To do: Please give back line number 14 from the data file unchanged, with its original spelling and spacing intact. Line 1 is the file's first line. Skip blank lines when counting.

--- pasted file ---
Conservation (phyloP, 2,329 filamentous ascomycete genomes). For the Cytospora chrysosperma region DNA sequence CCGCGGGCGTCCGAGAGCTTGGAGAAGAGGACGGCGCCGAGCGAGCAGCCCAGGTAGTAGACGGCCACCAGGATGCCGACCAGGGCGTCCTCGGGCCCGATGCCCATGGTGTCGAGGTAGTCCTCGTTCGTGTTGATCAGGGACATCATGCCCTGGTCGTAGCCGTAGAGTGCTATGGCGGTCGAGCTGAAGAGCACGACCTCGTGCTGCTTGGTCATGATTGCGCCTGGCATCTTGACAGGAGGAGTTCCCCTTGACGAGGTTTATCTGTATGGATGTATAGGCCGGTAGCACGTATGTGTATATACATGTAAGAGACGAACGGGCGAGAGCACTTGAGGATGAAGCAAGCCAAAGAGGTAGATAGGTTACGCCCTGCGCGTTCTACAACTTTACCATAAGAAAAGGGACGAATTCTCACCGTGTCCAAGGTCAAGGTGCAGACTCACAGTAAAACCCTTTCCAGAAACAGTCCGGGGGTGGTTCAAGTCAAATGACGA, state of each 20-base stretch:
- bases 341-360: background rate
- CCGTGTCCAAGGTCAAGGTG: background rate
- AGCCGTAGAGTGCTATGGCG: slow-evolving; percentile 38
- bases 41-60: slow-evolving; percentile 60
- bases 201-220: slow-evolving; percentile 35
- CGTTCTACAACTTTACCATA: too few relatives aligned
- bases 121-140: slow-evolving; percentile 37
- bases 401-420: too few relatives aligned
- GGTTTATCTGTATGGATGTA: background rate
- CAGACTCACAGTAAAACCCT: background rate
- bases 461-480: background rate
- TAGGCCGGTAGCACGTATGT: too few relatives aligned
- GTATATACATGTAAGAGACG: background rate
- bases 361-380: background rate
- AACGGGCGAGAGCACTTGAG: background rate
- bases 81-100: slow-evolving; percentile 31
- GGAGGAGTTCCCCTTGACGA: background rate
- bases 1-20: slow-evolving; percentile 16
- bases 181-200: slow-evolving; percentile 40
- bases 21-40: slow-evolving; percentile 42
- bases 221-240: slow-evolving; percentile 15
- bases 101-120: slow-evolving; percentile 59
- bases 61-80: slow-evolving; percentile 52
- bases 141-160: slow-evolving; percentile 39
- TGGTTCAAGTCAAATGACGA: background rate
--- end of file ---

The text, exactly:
- GTATATACATGTAAGAGACG: background rate